Many business owners opt for LLCs because there is no personal liability and have better protections in place for their assets. However, the personal liability protection is not always absolute, so here are things you can do to stay protected:
- Get LLC Insurance
- Establish business credit without a personal guarantee
- Keep business finances and personal finances separate
Sole proprietorships are known for their lack of legal protection, but people who are worried about liability can take the necessary steps to stay protected. Because of the lack of personal protection, the best way to protect yourself is to convert your business into a single-member LLC.
When should a sole proprietor become an LLC?
The decision is ultimately yours. But keep in mind that as a new business, legal protection can be important to your well-being and the longevity of your endeavor. Forming an LLC early on can help protect you personally from business liability. It can also make your business appear more stable to lenders and vendors, as well as customers and business partners. In that sense, it can be an investment in your success.
Running a sole prop is as simple as getting to work and tracking your income and keeping it separate. You are the owner and the business, so all decisions are yours to make. That makes it easy to get started, but as your business grows you take on more risk.
Is an LLC Always the Best Choice?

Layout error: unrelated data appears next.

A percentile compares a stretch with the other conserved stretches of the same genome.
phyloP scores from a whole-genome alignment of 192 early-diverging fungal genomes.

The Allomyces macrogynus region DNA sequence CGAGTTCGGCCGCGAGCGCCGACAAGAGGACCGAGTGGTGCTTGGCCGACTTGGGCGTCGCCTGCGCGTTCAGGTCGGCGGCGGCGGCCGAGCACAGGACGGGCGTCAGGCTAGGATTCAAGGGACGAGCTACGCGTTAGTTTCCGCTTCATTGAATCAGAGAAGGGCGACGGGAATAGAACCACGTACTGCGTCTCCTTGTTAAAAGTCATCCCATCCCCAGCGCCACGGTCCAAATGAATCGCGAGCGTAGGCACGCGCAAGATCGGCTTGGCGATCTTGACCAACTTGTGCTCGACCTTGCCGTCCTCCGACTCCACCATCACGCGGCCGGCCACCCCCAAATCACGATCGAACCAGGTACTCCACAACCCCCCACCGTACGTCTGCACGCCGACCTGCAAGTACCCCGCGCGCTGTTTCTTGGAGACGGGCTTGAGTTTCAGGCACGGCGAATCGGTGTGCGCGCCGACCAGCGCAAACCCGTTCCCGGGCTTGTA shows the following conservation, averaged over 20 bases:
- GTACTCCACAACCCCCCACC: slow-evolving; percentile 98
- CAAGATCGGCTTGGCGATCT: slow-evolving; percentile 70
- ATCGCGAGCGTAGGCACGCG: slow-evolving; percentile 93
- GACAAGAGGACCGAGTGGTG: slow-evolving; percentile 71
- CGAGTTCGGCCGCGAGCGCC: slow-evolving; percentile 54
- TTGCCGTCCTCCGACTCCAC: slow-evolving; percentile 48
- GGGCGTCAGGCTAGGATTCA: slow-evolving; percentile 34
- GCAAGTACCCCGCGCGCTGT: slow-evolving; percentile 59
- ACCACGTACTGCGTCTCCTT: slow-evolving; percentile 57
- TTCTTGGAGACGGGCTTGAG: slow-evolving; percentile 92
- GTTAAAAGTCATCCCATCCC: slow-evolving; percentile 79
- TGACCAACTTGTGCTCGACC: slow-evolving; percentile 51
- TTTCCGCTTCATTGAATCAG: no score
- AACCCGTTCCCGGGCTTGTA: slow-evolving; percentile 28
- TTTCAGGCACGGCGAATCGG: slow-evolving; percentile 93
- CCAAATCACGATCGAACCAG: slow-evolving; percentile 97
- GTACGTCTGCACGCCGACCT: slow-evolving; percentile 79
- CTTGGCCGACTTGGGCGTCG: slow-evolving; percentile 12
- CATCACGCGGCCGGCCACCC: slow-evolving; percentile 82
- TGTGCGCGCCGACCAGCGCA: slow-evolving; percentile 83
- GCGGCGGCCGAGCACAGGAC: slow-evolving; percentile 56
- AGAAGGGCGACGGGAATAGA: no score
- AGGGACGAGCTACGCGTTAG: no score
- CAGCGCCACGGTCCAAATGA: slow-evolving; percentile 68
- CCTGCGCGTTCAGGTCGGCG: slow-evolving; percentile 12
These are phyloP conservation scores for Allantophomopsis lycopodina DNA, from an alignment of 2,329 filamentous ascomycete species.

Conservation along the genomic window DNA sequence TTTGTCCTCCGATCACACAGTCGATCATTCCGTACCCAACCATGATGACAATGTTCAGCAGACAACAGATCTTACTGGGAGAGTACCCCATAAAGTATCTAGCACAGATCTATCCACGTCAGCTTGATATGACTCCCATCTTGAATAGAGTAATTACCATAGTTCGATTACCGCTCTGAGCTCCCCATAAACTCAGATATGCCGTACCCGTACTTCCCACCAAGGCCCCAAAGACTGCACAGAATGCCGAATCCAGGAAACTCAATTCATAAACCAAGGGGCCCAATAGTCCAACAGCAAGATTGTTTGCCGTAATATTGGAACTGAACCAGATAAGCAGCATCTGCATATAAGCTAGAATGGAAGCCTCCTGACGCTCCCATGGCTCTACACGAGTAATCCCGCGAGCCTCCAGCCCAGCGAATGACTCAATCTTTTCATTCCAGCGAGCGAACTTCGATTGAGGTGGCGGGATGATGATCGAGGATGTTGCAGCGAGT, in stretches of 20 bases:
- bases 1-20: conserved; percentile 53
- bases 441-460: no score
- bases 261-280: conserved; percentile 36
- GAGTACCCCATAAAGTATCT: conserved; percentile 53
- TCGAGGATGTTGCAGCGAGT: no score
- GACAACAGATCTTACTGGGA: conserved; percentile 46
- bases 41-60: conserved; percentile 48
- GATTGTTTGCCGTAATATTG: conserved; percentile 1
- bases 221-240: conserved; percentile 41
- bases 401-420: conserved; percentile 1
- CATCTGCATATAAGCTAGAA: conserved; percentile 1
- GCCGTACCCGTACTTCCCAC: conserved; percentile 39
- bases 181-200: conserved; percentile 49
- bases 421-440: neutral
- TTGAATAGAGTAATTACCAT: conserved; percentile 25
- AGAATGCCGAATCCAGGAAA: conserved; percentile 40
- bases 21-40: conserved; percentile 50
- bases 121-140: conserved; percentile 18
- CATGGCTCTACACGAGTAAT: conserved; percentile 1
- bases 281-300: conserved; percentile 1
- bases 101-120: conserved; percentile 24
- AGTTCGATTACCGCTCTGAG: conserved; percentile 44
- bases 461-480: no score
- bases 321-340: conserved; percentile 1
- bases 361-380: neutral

Life is all about making choices and choosing to be an LLC owner can be a very important one. Asset protection consultants routinely market to business owners stating that an LLC is “always a good idea,” but I do not believe this to be true. Some entities are actually better suited for a sole proprietorship as the additional costs of an LLC do not provide any significant benefits over operating as a sole proprietor.
Also, understand that with the concept of an LLC providing “liability protection against commercial acts of your business,” a savvy attorney is going to try to find any loophole he can in your current setup to “pierce the corporate veil” and go after personal assets.
In addition, some courts may not look favorably upon sole member LLCs, and the question comes up in legal proceedings as to whose interests are you being protected against if technically, you are the only member of the LLC.
How Management Structures Differ
At a sole proprietorship, the company owner can make any business decisions without additional input, permission, or legal documents. Sole proprietorships are known to have a simpler structure of management because there’s only one person at the head of the business. As a sole proprietor you only have to make sure that your business is operating legally and safely, and to create a profit margin to reduce business debts.